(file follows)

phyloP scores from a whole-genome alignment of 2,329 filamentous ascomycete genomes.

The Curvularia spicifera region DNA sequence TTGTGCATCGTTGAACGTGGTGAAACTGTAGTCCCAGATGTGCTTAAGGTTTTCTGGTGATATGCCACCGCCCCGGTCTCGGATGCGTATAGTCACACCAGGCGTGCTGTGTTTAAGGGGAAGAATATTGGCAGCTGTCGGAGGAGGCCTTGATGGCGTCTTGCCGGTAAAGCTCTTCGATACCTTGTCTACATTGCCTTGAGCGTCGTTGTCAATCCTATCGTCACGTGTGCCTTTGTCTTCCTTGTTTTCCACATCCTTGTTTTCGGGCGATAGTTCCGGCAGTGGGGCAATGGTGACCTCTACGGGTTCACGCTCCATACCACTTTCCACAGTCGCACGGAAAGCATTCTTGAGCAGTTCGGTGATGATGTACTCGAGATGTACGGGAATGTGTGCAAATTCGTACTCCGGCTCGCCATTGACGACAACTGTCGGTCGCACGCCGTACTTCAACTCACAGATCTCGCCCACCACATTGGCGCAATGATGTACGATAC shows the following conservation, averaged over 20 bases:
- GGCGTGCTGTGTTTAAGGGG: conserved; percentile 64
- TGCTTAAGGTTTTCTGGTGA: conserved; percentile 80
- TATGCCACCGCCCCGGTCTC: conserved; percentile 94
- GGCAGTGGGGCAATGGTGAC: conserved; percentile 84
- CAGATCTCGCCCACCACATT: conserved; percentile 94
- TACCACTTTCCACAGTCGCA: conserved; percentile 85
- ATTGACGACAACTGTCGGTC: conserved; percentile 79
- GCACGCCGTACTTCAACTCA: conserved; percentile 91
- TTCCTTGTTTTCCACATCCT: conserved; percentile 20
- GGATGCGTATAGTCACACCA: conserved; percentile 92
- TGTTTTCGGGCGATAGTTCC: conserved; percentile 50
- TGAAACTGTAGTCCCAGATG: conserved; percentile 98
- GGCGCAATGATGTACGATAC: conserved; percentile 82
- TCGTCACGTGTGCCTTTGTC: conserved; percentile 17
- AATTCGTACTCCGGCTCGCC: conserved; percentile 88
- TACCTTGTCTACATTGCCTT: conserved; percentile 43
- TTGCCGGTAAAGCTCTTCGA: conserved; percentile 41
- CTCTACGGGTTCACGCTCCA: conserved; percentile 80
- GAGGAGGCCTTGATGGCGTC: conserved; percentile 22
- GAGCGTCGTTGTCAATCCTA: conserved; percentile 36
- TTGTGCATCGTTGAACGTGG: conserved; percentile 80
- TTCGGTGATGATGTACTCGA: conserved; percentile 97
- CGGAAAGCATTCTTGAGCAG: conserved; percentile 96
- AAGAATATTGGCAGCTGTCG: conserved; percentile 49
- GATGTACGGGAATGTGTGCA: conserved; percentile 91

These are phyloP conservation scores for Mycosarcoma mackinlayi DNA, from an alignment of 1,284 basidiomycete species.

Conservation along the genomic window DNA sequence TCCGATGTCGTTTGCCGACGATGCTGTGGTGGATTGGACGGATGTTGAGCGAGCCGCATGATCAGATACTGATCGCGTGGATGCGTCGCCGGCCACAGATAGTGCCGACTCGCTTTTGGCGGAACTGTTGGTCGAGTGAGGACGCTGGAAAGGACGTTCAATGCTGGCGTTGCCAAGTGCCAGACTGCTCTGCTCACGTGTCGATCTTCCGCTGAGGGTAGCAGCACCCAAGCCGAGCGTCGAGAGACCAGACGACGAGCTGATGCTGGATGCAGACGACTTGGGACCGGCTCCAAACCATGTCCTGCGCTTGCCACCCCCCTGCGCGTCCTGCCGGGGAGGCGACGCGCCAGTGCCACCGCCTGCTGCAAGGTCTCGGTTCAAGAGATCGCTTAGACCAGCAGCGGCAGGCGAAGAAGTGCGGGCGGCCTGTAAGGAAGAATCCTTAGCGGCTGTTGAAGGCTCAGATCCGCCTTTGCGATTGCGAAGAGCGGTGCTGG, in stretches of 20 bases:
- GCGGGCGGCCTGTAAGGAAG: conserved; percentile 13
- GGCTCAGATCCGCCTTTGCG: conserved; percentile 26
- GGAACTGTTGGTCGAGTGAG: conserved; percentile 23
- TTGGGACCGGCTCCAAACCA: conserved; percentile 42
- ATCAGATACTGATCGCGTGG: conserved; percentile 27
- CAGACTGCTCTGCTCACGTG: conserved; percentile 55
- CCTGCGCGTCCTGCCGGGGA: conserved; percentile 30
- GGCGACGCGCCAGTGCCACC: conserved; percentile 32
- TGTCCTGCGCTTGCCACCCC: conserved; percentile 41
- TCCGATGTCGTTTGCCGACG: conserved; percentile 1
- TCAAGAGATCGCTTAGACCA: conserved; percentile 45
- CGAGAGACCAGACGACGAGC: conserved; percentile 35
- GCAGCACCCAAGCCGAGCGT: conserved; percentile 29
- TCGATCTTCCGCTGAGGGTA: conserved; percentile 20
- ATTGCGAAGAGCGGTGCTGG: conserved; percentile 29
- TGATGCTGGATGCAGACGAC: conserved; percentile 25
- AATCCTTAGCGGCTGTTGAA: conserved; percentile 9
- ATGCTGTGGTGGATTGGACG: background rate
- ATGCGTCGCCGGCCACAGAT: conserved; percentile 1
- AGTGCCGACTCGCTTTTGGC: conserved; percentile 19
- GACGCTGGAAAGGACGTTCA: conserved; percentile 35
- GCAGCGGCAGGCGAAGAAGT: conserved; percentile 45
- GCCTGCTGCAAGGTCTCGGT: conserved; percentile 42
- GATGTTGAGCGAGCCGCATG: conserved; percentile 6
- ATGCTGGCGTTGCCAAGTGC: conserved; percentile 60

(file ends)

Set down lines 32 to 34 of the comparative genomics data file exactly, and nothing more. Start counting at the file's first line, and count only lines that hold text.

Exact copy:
- GGAACTGTTGGTCGAGTGAG: conserved; percentile 23
- TTGGGACCGGCTCCAAACCA: conserved; percentile 42
- ATCAGATACTGATCGCGTGG: conserved; percentile 27